Long term alcohol in the prefrontal cortex effects on this part of the brain can change a person's behavior, affirms Doctor Sergio Jaramillo, Neurologist at Baptist Health Neuroscience Center. He also explains, in a digital imaging, that when people can feel comfortable with the alcohol effects, they tend to do things that they normally would not do if they didnâ€™t have alcohol in their bodies. Cerebellum is another organ that can be very sensitive to the long-term effects of alcohol. Alcoholics can have very poor balance, so they tend to stagger and keep their legs farther apart, Doctor Jaramillo explains.
Edible drugs are becoming very popular because they're easy to get and to consume, according to Doctor Sergio Jaramillo, Neurologist at Baptist Health Neuroscience Center. The specialist adds the effects of these drugs are really dose dependent. “It depends on what's the concentration in each one of these edibles, and how we as individuals sort of metabolize and get affected by the different doses of these drugs," he says.
Most people that have smoking as a habit start at an early age and it is not only a physiological dependence but they link it to certain situations in life, says Doctor Sergio Jaramillo, Neurologist at Baptist Health Neuroscience Center. The doctor adds people who have the habit of smoking almost use a crutch because it makes them kind of comfortable in that. About the Vaping cigarettes, the specialist explains there are different things that people put in these and depending on what chemical is in there the effect is determined. “It's a fad," he says.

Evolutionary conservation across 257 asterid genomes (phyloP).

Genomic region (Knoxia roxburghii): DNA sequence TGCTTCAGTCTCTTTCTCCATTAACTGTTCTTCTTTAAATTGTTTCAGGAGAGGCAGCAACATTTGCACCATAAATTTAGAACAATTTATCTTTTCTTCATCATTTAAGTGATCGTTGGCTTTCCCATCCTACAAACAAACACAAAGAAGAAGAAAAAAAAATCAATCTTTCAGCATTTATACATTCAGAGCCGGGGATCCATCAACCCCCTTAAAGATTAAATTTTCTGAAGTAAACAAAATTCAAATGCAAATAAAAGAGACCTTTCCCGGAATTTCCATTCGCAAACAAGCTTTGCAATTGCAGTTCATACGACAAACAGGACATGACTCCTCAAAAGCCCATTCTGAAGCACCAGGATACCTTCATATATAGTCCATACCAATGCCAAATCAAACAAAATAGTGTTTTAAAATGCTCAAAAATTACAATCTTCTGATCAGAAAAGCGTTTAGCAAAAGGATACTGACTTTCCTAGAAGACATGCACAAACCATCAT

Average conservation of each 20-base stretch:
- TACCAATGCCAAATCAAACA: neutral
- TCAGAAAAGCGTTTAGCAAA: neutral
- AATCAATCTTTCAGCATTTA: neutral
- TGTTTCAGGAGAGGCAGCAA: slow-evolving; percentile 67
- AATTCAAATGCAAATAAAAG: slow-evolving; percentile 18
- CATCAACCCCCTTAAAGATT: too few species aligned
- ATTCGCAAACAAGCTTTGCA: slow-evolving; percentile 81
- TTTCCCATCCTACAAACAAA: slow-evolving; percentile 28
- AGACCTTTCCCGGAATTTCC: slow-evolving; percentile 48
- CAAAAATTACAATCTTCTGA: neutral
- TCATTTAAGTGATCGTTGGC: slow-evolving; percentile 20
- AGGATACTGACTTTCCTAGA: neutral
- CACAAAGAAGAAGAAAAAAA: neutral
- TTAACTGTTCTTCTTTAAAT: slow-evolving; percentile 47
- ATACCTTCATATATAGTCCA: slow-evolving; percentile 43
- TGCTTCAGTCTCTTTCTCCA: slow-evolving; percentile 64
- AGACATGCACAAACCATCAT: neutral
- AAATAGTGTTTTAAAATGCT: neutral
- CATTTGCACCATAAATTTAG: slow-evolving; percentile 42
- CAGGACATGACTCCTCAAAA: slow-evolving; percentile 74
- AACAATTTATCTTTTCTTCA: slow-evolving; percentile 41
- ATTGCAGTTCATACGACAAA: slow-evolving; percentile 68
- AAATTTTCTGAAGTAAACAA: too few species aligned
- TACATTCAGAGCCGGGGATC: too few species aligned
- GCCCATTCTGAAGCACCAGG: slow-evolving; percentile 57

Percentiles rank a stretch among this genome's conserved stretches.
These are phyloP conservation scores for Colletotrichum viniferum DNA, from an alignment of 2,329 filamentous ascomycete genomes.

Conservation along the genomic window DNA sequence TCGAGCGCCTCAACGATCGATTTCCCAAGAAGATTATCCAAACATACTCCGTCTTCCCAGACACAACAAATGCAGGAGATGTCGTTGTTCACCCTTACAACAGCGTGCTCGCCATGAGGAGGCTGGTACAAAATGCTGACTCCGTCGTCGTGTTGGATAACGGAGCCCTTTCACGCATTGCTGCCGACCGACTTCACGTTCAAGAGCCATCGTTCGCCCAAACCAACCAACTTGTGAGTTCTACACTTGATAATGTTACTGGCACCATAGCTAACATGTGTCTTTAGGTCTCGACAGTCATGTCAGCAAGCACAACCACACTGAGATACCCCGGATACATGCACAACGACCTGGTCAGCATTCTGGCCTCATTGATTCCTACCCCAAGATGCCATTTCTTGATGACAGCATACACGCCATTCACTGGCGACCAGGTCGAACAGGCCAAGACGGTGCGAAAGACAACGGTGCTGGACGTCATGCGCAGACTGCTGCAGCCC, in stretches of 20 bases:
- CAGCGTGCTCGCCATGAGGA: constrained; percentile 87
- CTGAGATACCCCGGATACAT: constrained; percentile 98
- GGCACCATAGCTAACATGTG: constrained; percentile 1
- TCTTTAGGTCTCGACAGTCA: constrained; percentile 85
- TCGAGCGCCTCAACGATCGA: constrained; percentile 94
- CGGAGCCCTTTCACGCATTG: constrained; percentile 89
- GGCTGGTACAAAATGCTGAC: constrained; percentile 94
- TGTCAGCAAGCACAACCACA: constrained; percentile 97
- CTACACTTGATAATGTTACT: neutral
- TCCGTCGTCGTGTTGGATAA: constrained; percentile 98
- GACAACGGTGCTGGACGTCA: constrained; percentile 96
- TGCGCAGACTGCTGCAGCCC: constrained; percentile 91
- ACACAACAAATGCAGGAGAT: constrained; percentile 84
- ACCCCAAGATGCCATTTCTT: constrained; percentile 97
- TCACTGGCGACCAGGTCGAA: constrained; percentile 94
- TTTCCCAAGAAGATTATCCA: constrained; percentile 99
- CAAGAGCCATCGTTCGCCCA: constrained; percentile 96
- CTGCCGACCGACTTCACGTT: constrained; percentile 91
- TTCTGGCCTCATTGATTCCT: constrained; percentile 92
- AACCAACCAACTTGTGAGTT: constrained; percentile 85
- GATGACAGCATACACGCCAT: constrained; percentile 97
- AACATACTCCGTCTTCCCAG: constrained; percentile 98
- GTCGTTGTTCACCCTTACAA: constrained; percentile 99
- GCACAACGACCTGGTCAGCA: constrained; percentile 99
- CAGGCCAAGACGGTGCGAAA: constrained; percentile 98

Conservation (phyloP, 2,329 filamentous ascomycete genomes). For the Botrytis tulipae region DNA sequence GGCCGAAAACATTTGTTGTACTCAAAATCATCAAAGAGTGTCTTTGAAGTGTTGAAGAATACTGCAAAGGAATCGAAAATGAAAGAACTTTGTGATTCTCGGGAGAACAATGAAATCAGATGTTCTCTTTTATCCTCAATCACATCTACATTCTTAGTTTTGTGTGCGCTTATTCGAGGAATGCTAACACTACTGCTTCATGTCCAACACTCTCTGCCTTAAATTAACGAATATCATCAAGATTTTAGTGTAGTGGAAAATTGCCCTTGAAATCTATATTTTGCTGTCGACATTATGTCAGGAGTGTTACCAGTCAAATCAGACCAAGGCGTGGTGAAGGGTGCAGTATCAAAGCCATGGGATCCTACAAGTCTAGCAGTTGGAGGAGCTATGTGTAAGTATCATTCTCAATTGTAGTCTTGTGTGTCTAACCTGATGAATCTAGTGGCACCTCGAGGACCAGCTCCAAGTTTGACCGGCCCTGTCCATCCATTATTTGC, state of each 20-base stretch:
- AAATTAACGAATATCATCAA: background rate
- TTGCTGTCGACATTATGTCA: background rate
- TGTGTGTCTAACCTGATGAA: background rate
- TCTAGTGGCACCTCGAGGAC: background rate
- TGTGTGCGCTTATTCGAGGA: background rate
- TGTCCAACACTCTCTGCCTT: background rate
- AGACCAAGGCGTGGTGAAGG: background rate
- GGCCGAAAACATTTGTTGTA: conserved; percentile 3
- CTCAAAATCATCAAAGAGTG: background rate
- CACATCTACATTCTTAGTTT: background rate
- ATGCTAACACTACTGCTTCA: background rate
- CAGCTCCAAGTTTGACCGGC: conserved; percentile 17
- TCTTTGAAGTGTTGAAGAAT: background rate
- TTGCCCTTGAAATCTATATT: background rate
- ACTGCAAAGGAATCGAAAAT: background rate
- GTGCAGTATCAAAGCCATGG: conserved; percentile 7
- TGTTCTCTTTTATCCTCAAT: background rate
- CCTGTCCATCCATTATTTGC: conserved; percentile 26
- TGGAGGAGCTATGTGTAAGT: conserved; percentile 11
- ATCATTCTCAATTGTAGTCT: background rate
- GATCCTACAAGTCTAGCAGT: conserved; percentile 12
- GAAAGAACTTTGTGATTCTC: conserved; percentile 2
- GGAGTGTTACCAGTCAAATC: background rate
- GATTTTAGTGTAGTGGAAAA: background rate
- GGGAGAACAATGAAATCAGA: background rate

Brain imaging studies suggest people who smoke regularly from a young age tend to reduce activity in the prefrontal cortex of the brain. They perform less on tasks, also memory and attention are affected compared to people who don't smoke. Doctor Sergio Jaramillo, Neurologist at Baptist Health Neuroscience Center agrees and adds that the prefrontal cortex is a part of the brain that gives people their personalities, helps them make decisions and inhibits certain behaviors. “It's a kind of filter of the brain. The nicotine can affect this part of the brain," he affirms.
Any advice that physicians give to their patients is proven and scientifically based, says Doctor Sergio Jaramillo, Neurologist at Baptist Health Neuroscience Center. There's just loads of evidence of the primary and the secondary effects of smoking. It's very clear, according to him, the link between smoking and the carcinogenic effect or the risk of developing many types of cancer. Doctor Jaramillo explains, in a digital imaging, how every organ can be affected by harmful chemicals, because, if a person is inhaling not just oxygen but smoking nicotine and other chemicals from cigarettes, he gets sort of absorbed into his bloodstream and from the lungs. That blood gets pumped to the rest of his body.